Surgical site infections considered as a major problem in health care centers, resulting in extended length of stay,
substantial associated morbidity and mortality, and high excess hospital cost. Thirty wound swabs were collected
from patients who had developed postoperative wound infections at Rafidia Hospital-Nablus, Palestine. Bacterial
isolates were identified according to standard microbiological methods. Antibiotics susceptibility test was applied
for all isolated bacterial species. ERIC-PCR was carried out to determine the identity between isolated clones. The
results of this research showed that the prevalence of pathogens among surgical site infections was 56.7%, 30%,
6.7%, 3.3% and 3.3% for E. coli, S. aureus, Klebsiella sp., Enterobacter sp., and Acinatobacter sp., respectively. E.
coli isolates showed high resistance against Nalidixic acid (88.2%), Trimethoprim/Sulfamethoxazole (76.5%),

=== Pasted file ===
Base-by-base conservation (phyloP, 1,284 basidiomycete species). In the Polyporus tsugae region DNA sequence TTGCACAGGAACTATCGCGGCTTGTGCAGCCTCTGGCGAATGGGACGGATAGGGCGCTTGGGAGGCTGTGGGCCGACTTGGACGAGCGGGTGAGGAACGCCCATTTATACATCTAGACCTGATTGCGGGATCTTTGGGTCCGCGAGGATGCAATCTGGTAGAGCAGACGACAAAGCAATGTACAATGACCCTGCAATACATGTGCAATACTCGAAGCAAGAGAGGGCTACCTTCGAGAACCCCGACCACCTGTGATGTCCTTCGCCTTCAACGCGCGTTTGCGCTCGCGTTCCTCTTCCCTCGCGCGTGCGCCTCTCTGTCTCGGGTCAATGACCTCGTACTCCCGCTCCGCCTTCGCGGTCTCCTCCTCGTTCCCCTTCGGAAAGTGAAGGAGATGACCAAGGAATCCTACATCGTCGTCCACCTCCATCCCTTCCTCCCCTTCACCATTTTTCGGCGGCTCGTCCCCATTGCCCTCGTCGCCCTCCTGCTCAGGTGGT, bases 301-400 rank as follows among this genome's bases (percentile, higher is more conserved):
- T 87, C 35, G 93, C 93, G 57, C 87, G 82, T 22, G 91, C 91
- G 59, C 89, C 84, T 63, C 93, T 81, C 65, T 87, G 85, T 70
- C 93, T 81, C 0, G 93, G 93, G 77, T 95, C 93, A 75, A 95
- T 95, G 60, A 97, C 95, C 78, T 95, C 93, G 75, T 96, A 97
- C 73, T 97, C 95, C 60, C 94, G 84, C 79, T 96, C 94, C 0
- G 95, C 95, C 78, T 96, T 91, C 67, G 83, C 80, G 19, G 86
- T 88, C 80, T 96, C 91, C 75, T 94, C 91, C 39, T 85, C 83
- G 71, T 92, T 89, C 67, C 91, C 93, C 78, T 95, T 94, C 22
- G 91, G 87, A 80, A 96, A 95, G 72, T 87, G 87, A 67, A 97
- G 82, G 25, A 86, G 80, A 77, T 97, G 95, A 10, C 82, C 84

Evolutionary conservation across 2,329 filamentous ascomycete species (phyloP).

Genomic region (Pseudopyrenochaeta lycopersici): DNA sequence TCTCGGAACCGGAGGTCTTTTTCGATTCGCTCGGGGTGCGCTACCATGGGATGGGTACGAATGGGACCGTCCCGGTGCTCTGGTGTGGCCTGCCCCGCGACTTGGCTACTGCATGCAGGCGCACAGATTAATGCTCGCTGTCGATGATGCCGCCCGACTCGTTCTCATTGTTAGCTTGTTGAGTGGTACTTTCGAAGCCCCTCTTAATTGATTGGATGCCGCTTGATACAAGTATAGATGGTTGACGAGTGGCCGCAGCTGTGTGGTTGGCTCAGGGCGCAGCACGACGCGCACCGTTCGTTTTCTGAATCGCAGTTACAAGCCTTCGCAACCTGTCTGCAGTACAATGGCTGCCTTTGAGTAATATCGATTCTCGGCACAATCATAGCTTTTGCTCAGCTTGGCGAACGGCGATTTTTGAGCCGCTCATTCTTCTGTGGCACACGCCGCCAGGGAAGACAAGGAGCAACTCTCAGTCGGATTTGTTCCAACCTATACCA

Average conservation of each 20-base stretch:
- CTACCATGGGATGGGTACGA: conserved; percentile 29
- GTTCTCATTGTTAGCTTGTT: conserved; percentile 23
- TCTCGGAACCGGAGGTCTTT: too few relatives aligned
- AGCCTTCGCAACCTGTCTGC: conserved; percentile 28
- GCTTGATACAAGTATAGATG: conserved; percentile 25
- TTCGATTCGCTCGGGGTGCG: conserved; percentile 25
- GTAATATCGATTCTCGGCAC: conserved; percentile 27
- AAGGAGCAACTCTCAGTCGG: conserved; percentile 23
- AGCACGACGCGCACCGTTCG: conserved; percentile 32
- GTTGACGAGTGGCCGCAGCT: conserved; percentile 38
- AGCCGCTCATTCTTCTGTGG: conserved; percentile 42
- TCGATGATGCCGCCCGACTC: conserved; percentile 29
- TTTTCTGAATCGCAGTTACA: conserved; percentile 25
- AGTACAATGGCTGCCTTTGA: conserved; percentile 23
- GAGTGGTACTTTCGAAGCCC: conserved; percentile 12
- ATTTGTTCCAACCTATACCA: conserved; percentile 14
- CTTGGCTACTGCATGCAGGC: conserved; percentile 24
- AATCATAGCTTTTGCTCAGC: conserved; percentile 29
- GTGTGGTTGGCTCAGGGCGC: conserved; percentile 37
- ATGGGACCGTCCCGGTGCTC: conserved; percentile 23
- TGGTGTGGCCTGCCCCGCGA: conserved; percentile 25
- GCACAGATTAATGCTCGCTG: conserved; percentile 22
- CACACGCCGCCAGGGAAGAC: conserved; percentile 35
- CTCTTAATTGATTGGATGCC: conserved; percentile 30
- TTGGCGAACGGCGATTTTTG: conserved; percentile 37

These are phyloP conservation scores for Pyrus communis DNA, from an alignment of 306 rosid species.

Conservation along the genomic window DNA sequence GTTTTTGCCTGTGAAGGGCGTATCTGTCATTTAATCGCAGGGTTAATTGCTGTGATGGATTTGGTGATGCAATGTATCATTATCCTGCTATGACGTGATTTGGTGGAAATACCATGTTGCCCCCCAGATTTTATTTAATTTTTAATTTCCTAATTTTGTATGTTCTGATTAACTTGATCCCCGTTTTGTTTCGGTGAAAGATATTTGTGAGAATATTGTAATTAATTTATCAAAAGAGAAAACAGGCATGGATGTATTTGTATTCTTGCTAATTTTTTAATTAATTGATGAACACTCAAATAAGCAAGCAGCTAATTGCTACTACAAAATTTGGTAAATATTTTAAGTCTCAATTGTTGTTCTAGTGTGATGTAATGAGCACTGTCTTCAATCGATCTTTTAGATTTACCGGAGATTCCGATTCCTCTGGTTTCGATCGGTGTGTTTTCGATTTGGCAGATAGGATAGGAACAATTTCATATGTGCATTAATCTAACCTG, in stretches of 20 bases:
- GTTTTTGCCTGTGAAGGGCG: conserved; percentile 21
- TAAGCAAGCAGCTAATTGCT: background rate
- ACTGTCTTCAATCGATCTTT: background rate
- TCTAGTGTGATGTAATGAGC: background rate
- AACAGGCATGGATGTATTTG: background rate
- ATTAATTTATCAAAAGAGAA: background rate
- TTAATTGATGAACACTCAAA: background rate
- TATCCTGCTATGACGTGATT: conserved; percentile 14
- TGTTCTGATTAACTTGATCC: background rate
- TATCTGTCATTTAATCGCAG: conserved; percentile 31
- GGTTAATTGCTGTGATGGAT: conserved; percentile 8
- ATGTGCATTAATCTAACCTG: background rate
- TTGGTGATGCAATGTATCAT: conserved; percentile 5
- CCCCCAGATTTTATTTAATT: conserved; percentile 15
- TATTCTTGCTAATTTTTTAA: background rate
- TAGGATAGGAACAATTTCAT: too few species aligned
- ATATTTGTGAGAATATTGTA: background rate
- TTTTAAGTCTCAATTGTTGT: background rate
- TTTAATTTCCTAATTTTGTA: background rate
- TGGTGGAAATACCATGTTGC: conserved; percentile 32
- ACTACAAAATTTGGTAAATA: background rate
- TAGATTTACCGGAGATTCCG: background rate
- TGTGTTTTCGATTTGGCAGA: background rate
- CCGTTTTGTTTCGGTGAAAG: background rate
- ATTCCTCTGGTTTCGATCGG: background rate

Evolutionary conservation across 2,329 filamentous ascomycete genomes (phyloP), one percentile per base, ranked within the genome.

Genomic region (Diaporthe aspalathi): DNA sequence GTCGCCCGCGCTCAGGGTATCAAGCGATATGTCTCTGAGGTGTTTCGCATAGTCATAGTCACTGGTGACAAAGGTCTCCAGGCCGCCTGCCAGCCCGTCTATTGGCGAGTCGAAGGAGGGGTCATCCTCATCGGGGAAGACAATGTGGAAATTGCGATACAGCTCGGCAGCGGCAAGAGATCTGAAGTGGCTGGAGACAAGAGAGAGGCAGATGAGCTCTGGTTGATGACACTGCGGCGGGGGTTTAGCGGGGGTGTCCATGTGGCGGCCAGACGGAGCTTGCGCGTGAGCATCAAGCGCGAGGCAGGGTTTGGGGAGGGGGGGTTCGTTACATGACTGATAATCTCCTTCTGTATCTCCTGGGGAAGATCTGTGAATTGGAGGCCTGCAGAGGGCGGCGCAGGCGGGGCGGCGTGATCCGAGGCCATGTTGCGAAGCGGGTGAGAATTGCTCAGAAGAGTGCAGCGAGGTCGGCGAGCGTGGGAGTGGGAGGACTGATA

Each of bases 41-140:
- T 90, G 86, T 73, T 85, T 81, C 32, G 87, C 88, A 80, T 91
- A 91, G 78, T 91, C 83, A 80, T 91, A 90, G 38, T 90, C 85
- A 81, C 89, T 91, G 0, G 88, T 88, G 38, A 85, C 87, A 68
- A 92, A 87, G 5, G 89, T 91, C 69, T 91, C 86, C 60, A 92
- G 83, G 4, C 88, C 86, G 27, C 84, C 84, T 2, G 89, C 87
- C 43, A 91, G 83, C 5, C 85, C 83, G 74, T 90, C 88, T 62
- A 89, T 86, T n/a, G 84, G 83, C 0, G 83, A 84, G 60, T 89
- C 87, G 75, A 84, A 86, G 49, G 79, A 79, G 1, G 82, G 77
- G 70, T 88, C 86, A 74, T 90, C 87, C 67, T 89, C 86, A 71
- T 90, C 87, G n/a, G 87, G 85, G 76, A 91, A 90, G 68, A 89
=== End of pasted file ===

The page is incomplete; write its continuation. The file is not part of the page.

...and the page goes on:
Tetracycline (70.6%), Norfloxacin (64.7%) and Ciprofloxacin (58.5%). S. aureus showed high resistance against
Nalidixic acid (88.9%), Norfloxacin (77.8%), Amoxycillin/clavulanic acid (77.8%), Kanamycin (66.7%) and
Ciprofloxacin (55.6%). Methicillin resistant S. aureus (MRSA) accounted for 33.3% of a total of S. aureus isolates.
Resistant to 3 or more antibiotics were detected in 94.1% (16/17) and 77.8% (7/9) of E. coli and S. aureus isolates,
respectively. ERIC-PCR typing E. coli and S. aureus isolates showed that each was consisted of 4 ERIC-PCR
clusters at a 50% similarity level. Indistinguishable and closely related strains were detected for both
microorganisms. Results of this study might be important in provoking awareness to postoperative wound infections
and further studies are needed to identify other pathogens responsible for SSIs and the source of infections. Using
effective antibiotic policy will restrict further spread of postoperative wound infections.